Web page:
The fabrication of devices made from twisted layers of single-atom-thick graphene is a multistep process involving procedures such as exfoliation, scanning, and stacking. These procedures enable us to isolate monolayer graphene, cut it, and shape it into the device we want. The Atomic Force Microscope (AFM), a high-resolution scanning microscope, plays a key role in this process. In this poster, we will discuss what the AFM is, how it works, and how it is relevant to the innovative fabrication process at our lab. The AFM contains some fundamental components that allow it to image at a nanoscale precision; these include: a cantilever that is affected by changing Van Der Waals forces that bends towards or away from a sample surface, a scanning tip, and a photodiode sensor that senses cantilever movement via a laser and maps the topology of the surface. We will discuss in depth the range of protocols available for use within the AFM. For example, we will outline the difference between contact mode and non-contact mode. More significantly, we will explore the ways in which the lab is innovatively employing the AFM in two distinct processes: scanning and lithography. Currently, the scanning mode on the AFM is a crucial part of the fabrication of twisted multilayer graphene devices as it allows us to qualify the homogeneity of the surfaces we intend to use. Additionally, the AFM is frequently used to slice samples into smaller components in order to build feasible devices. To conclude our discussion of the AFM, we will ultimately outline how the lab plans on using AFM lithography in the near future for nano-patterning on substrates: specifically, to build twisted trilayer graphene quantum dots which are also known as qubits.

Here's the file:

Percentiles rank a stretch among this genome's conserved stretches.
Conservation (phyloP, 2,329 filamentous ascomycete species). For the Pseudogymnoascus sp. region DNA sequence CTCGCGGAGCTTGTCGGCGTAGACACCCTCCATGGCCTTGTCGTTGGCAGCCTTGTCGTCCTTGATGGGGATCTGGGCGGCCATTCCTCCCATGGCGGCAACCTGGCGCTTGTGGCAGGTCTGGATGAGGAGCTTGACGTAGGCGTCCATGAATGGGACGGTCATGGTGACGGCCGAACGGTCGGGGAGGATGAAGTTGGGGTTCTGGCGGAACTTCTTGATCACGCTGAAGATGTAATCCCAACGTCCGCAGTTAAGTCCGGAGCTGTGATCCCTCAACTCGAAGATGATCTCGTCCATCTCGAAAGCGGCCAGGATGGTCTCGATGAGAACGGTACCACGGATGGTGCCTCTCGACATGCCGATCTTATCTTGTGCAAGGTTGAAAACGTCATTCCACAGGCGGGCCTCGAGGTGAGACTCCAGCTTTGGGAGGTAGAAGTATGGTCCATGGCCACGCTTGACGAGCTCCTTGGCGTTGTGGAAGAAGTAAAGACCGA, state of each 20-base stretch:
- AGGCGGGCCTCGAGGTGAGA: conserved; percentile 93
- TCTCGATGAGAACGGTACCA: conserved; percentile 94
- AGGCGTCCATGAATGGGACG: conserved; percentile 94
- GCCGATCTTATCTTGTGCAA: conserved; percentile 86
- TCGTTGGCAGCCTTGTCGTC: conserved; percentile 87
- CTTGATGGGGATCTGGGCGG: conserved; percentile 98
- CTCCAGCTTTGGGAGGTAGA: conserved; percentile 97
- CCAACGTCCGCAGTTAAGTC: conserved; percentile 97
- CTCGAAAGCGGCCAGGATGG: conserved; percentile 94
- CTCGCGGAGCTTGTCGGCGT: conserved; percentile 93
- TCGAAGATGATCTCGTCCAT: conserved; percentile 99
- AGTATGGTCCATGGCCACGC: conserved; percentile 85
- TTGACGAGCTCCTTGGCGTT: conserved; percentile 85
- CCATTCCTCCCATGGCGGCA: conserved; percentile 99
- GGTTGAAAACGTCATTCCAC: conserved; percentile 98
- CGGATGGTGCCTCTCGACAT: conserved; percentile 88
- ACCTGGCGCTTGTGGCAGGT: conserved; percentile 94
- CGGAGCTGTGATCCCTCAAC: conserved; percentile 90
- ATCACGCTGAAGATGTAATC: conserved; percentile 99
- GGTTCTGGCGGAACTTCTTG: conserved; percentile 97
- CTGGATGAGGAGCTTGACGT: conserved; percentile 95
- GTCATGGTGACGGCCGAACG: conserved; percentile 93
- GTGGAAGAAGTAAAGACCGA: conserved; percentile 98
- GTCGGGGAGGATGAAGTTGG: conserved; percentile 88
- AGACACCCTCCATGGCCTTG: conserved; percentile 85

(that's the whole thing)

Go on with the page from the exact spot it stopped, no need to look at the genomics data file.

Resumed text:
"Atomic Force Microscopy in the Assembly of Twisted Multilayer Graphene Devices"
Summer Research Symposium.
Brown Digital Repository. Brown University Library.
Each year, Brown University showcases the research of its undergraduates at the Summer Research Symposium. More than half of the student-researchers are UTRA recipients, while others receive funding from a variety of Brown-administered and national programs and fellowships and go …